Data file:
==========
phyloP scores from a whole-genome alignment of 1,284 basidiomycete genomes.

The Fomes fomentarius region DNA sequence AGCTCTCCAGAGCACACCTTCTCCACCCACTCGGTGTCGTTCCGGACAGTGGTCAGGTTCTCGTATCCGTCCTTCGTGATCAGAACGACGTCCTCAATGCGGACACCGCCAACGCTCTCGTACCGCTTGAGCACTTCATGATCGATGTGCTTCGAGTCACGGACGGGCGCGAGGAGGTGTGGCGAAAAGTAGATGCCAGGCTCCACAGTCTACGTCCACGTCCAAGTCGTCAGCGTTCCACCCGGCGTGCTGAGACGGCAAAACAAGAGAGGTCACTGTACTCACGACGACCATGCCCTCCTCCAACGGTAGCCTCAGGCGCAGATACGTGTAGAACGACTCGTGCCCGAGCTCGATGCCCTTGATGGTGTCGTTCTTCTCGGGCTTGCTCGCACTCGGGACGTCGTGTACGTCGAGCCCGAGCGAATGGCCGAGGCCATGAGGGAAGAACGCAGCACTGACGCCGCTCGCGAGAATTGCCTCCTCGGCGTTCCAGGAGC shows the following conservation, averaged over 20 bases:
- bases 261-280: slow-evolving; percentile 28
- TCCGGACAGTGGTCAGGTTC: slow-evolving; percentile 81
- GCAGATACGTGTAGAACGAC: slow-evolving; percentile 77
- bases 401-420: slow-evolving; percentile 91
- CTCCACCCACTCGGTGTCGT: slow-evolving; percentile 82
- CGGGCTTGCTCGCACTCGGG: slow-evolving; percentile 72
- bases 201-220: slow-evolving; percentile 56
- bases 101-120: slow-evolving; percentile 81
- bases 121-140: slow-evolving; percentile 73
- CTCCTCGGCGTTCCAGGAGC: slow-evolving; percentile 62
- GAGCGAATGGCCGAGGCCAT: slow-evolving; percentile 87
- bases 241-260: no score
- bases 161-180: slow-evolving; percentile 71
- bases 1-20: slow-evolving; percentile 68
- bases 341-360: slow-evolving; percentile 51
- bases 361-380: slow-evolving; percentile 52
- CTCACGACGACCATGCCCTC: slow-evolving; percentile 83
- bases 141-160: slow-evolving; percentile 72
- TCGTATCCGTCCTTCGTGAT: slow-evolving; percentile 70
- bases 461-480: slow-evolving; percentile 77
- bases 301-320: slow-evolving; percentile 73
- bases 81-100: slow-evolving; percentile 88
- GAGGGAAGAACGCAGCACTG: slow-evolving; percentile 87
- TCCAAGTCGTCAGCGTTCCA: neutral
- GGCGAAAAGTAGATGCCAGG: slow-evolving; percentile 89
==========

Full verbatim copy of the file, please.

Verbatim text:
phyloP scores from a whole-genome alignment of 1,284 basidiomycete genomes.

The Fomes fomentarius region DNA sequence AGCTCTCCAGAGCACACCTTCTCCACCCACTCGGTGTCGTTCCGGACAGTGGTCAGGTTCTCGTATCCGTCCTTCGTGATCAGAACGACGTCCTCAATGCGGACACCGCCAACGCTCTCGTACCGCTTGAGCACTTCATGATCGATGTGCTTCGAGTCACGGACGGGCGCGAGGAGGTGTGGCGAAAAGTAGATGCCAGGCTCCACAGTCTACGTCCACGTCCAAGTCGTCAGCGTTCCACCCGGCGTGCTGAGACGGCAAAACAAGAGAGGTCACTGTACTCACGACGACCATGCCCTCCTCCAACGGTAGCCTCAGGCGCAGATACGTGTAGAACGACTCGTGCCCGAGCTCGATGCCCTTGATGGTGTCGTTCTTCTCGGGCTTGCTCGCACTCGGGACGTCGTGTACGTCGAGCCCGAGCGAATGGCCGAGGCCATGAGGGAAGAACGCAGCACTGACGCCGCTCGCGAGAATTGCCTCCTCGGCGTTCCAGGAGC shows the following conservation, averaged over 20 bases:
- bases 261-280: slow-evolving; percentile 28
- TCCGGACAGTGGTCAGGTTC: slow-evolving; percentile 81
- GCAGATACGTGTAGAACGAC: slow-evolving; percentile 77
- bases 401-420: slow-evolving; percentile 91
- CTCCACCCACTCGGTGTCGT: slow-evolving; percentile 82
- CGGGCTTGCTCGCACTCGGG: slow-evolving; percentile 72
- bases 201-220: slow-evolving; percentile 56
- bases 101-120: slow-evolving; percentile 81
- bases 121-140: slow-evolving; percentile 73
- CTCCTCGGCGTTCCAGGAGC: slow-evolving; percentile 62
- GAGCGAATGGCCGAGGCCAT: slow-evolving; percentile 87
- bases 241-260: no score
- bases 161-180: slow-evolving; percentile 71
- bases 1-20: slow-evolving; percentile 68
- bases 341-360: slow-evolving; percentile 51
- bases 361-380: slow-evolving; percentile 52
- CTCACGACGACCATGCCCTC: slow-evolving; percentile 83
- bases 141-160: slow-evolving; percentile 72
- TCGTATCCGTCCTTCGTGAT: slow-evolving; percentile 70
- bases 461-480: slow-evolving; percentile 77
- bases 301-320: slow-evolving; percentile 73
- bases 81-100: slow-evolving; percentile 88
- GAGGGAAGAACGCAGCACTG: slow-evolving; percentile 87
- TCCAAGTCGTCAGCGTTCCA: neutral
- GGCGAAAAGTAGATGCCAGG: slow-evolving; percentile 89